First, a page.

A new Memorandum issued by the Federal Aviation Administration’s Office of Chief Counsel appears to place in jeopardy dozens of existing and planned research projects at state universities that make use of unmanned aircraft systems technology.
The June 13, 2014 Memorandum concerning “UAS Operations by Public Universities for Aeronautical Research” (the “Memorandum”) is intended to provide “clarification of allowable operations of Unmanned Aircraft Systems (UAS) by state universities as operators of public aircraft.” Sent by the Assistant Chief Counsel for International Law, Legislation, and Regulation to James Williams, Manager of the FAA’s Unmanned Aircraft Systems Integration Office, the Memorandum concludes that the FAA may only issue Certificates of Waiver or Authorization (COAs) to state universities for the narrow purpose of conducting “aeronautical research” into the development of unmanned aircraft systems, and not for other research purposes such as agriculture or environmental studies.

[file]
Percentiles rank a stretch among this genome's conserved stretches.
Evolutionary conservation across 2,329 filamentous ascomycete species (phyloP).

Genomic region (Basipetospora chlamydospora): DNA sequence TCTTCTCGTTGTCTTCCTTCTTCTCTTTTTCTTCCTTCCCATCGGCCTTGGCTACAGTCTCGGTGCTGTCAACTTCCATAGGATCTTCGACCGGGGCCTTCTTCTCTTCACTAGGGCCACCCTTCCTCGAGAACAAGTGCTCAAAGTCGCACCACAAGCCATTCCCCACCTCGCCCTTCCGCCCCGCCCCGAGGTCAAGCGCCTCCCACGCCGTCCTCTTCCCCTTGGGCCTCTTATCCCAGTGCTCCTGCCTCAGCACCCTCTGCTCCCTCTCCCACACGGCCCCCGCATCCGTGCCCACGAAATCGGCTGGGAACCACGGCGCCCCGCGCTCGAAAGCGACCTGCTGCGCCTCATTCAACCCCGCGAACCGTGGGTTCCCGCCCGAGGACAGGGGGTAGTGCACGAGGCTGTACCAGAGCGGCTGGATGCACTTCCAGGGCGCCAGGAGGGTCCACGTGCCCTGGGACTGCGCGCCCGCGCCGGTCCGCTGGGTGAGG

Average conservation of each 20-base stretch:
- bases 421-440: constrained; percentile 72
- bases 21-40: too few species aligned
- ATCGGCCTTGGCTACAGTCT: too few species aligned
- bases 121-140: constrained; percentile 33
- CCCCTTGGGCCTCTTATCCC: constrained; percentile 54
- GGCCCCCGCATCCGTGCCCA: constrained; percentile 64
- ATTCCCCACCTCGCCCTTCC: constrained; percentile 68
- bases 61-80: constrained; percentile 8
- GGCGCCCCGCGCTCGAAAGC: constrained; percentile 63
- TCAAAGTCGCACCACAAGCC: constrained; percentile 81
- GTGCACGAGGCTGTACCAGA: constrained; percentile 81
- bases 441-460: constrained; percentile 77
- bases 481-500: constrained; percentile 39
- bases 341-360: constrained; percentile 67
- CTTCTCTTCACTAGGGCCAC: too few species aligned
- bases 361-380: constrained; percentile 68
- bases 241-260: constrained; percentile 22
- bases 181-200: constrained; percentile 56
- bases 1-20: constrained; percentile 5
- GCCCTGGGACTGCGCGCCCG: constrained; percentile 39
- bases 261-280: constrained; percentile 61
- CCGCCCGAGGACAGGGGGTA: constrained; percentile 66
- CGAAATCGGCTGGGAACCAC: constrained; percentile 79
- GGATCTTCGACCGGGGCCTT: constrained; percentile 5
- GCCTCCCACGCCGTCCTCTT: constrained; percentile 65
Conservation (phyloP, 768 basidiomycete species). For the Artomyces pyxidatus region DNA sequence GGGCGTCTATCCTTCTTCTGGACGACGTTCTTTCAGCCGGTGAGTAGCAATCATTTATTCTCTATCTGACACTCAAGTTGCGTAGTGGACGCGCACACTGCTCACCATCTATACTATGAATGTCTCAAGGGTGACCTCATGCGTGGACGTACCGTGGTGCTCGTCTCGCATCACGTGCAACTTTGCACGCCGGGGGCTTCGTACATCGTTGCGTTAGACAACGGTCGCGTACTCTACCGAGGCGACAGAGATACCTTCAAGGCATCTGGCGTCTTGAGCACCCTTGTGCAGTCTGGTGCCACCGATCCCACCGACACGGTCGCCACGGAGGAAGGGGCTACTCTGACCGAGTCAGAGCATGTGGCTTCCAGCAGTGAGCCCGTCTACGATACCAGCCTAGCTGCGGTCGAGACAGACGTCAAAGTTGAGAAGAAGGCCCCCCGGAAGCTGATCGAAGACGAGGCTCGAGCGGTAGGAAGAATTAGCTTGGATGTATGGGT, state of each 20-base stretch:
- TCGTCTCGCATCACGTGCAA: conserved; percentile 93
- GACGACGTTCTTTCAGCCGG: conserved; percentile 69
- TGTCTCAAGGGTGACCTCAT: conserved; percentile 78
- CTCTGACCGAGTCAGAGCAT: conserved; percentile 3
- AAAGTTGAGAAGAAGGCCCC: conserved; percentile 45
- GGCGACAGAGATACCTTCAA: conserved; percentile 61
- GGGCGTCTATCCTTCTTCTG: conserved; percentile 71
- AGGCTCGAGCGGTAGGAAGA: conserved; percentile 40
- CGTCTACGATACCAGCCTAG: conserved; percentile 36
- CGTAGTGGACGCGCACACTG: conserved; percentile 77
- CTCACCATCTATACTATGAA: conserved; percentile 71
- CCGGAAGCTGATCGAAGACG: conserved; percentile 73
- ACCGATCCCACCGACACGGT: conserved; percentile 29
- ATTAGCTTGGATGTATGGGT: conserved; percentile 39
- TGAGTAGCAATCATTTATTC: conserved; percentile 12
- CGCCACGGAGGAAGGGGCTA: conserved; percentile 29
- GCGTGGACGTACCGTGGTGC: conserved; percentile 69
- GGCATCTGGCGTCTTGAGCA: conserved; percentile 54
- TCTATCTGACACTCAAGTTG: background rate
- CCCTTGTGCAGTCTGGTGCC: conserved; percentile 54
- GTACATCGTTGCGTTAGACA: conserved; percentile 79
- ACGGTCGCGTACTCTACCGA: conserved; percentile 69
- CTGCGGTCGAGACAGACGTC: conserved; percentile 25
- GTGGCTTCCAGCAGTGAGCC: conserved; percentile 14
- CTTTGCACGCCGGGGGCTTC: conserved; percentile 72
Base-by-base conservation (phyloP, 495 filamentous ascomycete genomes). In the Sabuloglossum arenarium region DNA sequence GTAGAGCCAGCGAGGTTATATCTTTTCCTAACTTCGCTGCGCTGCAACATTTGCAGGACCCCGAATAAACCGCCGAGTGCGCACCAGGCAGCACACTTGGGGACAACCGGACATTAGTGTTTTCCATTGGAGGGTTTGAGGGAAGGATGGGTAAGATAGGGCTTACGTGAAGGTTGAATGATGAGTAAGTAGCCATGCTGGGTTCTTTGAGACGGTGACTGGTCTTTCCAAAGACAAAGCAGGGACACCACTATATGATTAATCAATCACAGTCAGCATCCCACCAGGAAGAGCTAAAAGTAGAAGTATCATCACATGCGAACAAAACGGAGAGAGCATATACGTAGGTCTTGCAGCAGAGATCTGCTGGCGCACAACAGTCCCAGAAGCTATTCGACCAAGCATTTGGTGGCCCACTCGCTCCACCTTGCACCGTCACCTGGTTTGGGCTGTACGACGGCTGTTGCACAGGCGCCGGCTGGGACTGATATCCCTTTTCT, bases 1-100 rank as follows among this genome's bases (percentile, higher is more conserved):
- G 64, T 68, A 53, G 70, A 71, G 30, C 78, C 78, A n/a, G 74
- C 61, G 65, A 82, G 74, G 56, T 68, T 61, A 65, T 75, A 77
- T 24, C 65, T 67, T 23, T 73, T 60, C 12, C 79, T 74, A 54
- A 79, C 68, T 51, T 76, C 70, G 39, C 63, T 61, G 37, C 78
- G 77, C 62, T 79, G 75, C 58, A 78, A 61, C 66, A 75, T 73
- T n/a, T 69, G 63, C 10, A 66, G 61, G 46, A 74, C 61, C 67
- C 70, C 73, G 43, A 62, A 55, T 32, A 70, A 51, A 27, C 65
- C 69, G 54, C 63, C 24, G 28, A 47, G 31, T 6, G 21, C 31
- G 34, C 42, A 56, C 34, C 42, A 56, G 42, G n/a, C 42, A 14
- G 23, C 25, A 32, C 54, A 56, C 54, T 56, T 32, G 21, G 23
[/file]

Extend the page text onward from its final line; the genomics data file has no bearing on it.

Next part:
This conclusion could be construed as cutting off one of the only current avenues for FAA-approved uses of
UAS in the United States in advance of the agency’s rulemaking, which is not anticipated to culminate in a
final rule for small UAS before the end of 2015.
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